The initial troponin T(TnTi) was lower in TCM patients (0.59ng/ml versus 3.85ng/ml, p= 0.001) but the TnTi values in STEMI group had significant variation, with some patients having very low TnTi levels at presentation. These levels when followed in the future were noted to rise significantly and slowly resulting in a high and late peak. The mean of peak Troponin T (TnTp) level in TCM was significantly less than in STEMI (0.92ng/ml versus 6.7ng/ml; p=0.001). The time to peak of troponin (Tp) was significantly lower in TCM versus STEMI (3.7 hours versus 12.3 hours, p=0.001). The serum potassium levels in both the groups showed no significant variation but the mean serum magnesium levels were lower in TCM. ProBNP was higher in TCM, but the difference was not significant as not all patients had BNP checked at presentation. 32% patients with TCM had a concomitant infection at diagnosis such as urinary tract infection, sepsis, etc. which possibly increased the stress response. Echocardiography showed apical involvement in 86% TCM patients as compared to 30% STEMI (p=0.001). Mean EF was 36% in TCM versus 47.4% in STEMI (p=0.001). The findings are summarized in Tables 1, 2

On Multivariate analysis (table 3), significance (p<0.05) was noted for 5 predictors namely: Gender, EF, peak TnTp, QTc interval and time to peak Tp. A prediction model was then developed, giving a score of one for each positive finding: female gender, EF< 40%, TnTp< 2ng/ml, QTc> 470ms in the initial EKG and Tp< 6 hours (GET QT criteria). This model yielded a ROC area under the curve of 0.931 (p= 0.0001) (figure 2). The presence of 3 or more predictors in a patient had a sensitivity of 88.8%, specificity of 95.1% and negative predictive value of 90.9% to diagnose TCM (table 4). In terms of outcome, 5 patients from the STEMI list expired while no deaths were noted in the TCM list.

Figure 2.

Presence of 3 or more predictors in a patient yielded a ROC area under the curve of 0.931(p= 0.000)

icfj.2016.5.53-g002.jpg

Discussion

The presentation of TCM commonly mimics acute coronary syndrome like ST-elevation myocardial infarction (STEMI)5 and in the early stages may be indistinguishable. Cardiac catheterization remains the current gold standard to differentiate between the two conditions, and should remain so until a more specific criteria is developed that can definitively prove the difference. At present, advanced cardiac imaging such as cardiac CT6 or magnetic resonance imaging7 have been proposed to make the distinction but these imaging studies are neither available widely nor are they practical in critically ill patients. Previous studies have proposed the use of EKG criteria 8,9, cardiac biomarkers10,11 and echocardiography1,12 to distinguish the two conditions. This study intended to compare the presentation findings of TCM and STEMI patients in moderately larger number of patients combining laboratory, EKG and echocardiographic findings for more specific prediction model.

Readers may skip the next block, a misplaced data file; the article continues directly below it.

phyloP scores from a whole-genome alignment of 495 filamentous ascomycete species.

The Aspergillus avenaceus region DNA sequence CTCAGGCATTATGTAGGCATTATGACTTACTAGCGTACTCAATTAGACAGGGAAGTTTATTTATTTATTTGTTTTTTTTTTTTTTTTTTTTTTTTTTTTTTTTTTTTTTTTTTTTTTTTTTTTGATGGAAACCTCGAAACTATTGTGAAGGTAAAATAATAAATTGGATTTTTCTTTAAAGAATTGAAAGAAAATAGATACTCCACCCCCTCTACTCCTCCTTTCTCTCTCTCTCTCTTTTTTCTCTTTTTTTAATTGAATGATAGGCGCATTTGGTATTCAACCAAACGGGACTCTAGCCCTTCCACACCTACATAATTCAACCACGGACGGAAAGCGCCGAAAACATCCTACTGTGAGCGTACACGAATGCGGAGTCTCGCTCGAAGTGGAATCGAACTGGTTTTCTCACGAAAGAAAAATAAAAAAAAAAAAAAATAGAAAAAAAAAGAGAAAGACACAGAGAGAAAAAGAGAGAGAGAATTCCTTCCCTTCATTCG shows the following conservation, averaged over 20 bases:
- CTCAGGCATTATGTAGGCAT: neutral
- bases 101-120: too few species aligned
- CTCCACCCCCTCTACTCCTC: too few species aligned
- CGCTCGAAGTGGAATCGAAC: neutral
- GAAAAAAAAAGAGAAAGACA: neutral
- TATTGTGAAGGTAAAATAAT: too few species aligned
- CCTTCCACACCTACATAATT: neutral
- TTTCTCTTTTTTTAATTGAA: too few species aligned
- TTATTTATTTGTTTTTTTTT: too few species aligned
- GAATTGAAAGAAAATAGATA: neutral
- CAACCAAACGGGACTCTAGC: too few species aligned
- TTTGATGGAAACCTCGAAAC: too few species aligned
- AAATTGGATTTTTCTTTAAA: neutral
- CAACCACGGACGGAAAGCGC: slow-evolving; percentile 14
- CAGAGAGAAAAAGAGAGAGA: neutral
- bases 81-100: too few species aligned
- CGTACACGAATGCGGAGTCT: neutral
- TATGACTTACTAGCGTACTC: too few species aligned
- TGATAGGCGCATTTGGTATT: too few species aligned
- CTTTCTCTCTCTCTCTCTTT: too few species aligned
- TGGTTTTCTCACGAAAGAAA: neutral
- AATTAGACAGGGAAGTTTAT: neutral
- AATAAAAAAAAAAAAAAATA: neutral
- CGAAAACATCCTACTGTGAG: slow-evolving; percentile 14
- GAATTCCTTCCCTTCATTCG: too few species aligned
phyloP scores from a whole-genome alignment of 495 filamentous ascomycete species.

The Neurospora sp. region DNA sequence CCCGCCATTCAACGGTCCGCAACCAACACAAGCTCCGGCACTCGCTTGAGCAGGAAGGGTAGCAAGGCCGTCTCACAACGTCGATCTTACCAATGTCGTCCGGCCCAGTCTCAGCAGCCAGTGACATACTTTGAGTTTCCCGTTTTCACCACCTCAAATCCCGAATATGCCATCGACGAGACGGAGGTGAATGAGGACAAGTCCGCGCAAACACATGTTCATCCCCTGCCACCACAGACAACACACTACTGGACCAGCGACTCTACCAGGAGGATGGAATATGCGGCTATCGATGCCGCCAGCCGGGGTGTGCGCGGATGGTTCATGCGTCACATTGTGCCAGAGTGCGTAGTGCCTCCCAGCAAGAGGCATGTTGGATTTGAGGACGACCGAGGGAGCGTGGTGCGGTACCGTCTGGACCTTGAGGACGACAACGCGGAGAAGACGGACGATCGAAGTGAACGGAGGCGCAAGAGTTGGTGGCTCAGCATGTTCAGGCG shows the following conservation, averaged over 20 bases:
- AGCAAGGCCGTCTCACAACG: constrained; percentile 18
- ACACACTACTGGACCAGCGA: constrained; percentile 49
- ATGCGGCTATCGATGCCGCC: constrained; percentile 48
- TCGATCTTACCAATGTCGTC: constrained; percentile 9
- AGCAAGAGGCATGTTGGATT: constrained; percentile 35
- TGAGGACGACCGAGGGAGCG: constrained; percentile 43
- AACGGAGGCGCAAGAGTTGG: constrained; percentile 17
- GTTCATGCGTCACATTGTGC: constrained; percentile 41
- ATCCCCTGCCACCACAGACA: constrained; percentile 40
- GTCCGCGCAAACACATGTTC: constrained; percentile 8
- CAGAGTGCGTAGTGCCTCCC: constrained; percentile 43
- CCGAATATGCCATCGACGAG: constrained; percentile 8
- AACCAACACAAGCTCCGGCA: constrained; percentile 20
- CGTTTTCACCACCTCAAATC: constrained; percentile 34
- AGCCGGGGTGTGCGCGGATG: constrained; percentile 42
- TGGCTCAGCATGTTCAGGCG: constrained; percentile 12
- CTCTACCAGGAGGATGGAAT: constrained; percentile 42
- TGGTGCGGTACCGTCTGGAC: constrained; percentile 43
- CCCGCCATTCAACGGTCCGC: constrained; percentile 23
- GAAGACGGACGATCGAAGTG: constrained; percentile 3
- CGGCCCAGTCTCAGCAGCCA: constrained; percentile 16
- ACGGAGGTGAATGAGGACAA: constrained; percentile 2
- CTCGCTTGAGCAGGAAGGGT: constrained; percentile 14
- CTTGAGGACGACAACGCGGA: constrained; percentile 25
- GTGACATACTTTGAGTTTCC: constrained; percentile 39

Clinical history criteria

Our study again found higher prevalence of TCM in post-menopausal women, the cause of which may be related to higher baseline emotional burden, higher prevalence of microvascular disease than men and the loss of an estrogenic protection from catecholamine overdrives after menopause1. Conditions that accelerate atherosclerosis such as diabetes and hypertension were more prevalent in STEMI group than TCM.

Chest pain was the most common presenting symptom (54%) in TCM suggesting ongoing ischemia. Interestingly, 18% patients presented with altered mental status most commonly from opioid overdose while two patients presented with Ventricular tachycardia and later found to have insignificant CAD. The cause of the inciting arrhythmia was not found and was possibly related to the ensuing ischemia from TCM.

EKG criteria

Only 12/42 (26%) TCM patients had ST elevation which is lower than in some of the previous studies1,8,9. As expected, no reciprocal changes were seen in any of the TCM patients while they were seen in >80% patients with STEMI. Mean QTc was significantly prolonged in TCM (470ms versus 443ms,

p=0.001). The presence of QTc prolongation in TCM has been reported in the past10. The cause of this is not clearly known but has been suggested to be a result of catecholamine induced repolarization abnormality9,13-15.

T wave inversions were significantly more common in TCM patients and were characteristically diffuse in distribution on the EKG1,9 (figure 1). Though TCM patients had higher incidence of new bundle branch block, the difference was not found to be significant

Laboratory criteria:

Lower TnTi, TnTp and early peaking of troponin suggest smaller ischemic burden in TCM, similar to previous publications 10. Some of the STEMI patients presented with low TnTi but showed an upward trend thereafter, possibly resulting in a false positive diagnosis for TCM in such patients. Nevertheless, the main distinguishing factor in favor of TCM found in our study was that the initial troponin was almost always the peak with a downtrend thereafter (Tp< 6hours).

ProBNP has been suggested as a useful marker to differentiate between TCM and AMI 10. Higher levels were noted in TCM in our study though the difference was not significant as proBNP was not routinely checked in all the patients.

Echocardiographic criteria

Mean LVEF was significantly lower in TCM patients (36% versus 47%) and this is despite low peaking troponin16, possibly related to a diffuse but less intense myocardial injury in TCM as compared to STEMI.1 Apical involvement is a feature of TCM possibly from the poor reserve resulting from limited blood supply, making it vulnerable to ischemia. It is also proposed that apex is sensitive to adrenergic over-stimulation 5 as happens with catecholamine surge.

‘GET QT’ prediction model